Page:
Arizona wildfire season primarily claimed acreage, not structures or lives
WASHINGTON – The acreage torched by wildfires in Arizona was up sharply this year, but fire officials said it was still not a particularly bad season in terms of lives lost and structures burned in the blazes.
The 2020 wildfire season had burned just under 955,000 acres as of Wednesday, according to the Arizona Department of Forestry and Fire Management, That’s almost double the 520,000 acres that burned in 3,627 fires over the previous two years combined.
The state recorded 2,357 fires statewide this year, of which 1,919 were caused by human activity.
“We don’t say there’s a fire season in Arizona anymore, because we are seeing fire activity in January, February, April and November,” said Tiffany Davila, public affairs officer for the Arizona Department of Forestry and Fire Management. “We are seeing fires year-round now.”
But unlike other Western states, Davila said Arizona has had only one confirmed fire-related death this year – when the pilot of a helicopter bringing supplies to the Polles fire was killed in the crash of his aircraft – and “multiple” structures burned.
California, by comparison, recorded 31 deaths and 10,488 structures damaged or destroyed by wildfires that have burned almost 4.2 million acres so far this year.
“We’ve had examples this year in Arizona, large fires that were quite destructive, and also large fires that are burning entirely within the range of variation that you would expect prior to white settlement of the West,” said Joe Trudeau, a Southwest conservation advocate at the Center for Biological Diversity.
Trudeau said there is “a tendency to equate all large fires with bad fires. And that’s not necessarily the case.”
“We have a range of fires out there,” Trudeau said. “Very uncharacteristically severe fires, and then fires that are pretty much exactly what we want to see happening on the landscape.”
Experts blame the intensity of this year’s fires on the relatively dry monsoon seasons of the past two years, which have created conditions that help fires spark and spread.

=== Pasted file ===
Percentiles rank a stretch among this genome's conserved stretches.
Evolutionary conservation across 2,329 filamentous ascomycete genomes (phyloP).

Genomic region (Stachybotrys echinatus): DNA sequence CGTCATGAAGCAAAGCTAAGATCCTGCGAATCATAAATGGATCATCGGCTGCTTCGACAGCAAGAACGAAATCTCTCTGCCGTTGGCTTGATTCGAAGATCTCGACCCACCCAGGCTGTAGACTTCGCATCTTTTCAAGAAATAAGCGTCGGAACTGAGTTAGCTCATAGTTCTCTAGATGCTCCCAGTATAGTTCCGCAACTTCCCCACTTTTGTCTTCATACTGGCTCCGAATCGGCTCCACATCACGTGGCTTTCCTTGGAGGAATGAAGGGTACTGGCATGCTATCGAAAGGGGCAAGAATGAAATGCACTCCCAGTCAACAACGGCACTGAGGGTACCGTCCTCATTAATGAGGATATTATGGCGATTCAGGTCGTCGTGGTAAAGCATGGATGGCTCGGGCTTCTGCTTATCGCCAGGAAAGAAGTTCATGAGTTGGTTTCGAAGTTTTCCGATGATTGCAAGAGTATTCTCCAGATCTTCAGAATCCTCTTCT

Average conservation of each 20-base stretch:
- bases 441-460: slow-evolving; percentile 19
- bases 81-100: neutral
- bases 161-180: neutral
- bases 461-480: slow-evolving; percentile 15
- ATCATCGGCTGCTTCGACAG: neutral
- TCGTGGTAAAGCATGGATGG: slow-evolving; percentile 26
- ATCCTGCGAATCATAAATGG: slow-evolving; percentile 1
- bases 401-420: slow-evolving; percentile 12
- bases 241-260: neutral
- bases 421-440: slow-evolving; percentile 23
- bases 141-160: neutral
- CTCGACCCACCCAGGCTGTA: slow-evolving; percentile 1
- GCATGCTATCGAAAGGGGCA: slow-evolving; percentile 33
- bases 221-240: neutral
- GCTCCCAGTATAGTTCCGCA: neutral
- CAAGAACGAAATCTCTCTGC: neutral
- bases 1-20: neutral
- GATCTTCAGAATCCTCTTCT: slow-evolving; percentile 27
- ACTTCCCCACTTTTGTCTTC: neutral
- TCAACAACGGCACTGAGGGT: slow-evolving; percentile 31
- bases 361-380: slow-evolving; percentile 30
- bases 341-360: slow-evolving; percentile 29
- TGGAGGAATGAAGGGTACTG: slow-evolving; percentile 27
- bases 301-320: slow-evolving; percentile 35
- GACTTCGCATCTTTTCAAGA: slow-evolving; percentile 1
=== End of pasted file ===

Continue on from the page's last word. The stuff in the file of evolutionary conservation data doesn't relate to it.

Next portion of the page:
“It all goes back to the lack of moisture we had over the winter,” Davila said.
While fire season usually ends in mid-July, the state was still battling several large fires into October. That could put fire prevention plans for 2021 at risk, as fire crews are forced to spend time and resources fighting fires now instead of doing the forest thinning and prescribed burns that could reduce potential fuel for next year’s fires.
“It’s essentially deferring the risk into the future,” said Melanie Colavito, human dimensions specialist at the Ecological Restoration Institute at Northern Arizona University.
“The risk doesn’t go away because we weren’t able to get anything done this year. It just means we have this year’s risk on top of next year’s risk,” Colavito said.
Colavito said wildfires cannot be completely prevented – nor should they. Overgrown forests create conditions that allow for catastrophic fires if one breaks out, she said.
She and others point to efforts like the Four Forest Restoration Initiative, a federal initiative that seeks to manage 2.4 million acres in the Coconino, Kaibab, Tonto and Apache Sitgreaves national forests. It’s an effort whose time has come, said U.S. Rep. Tom O’Halleran.
“Forest management has long been on the backburner at the federal level, which has led to devastating loss of life this year and contributed to the scourge of wildfires we’ve seen across the desert Southwest this past decade,” O’Halleran said in a statement released by his office.
But fire, in a forest that is properly maintained, can be beneficial to the overall environment, Colavito said.
“I equate it to, like a predator, a wolf. If you remove all the wolves from a landscape, you have a lot of smaller species that kind of grow up in abundance,” Colvaito said. “Fire is essentially a keystone process in these systems that helps to maintain its health.”
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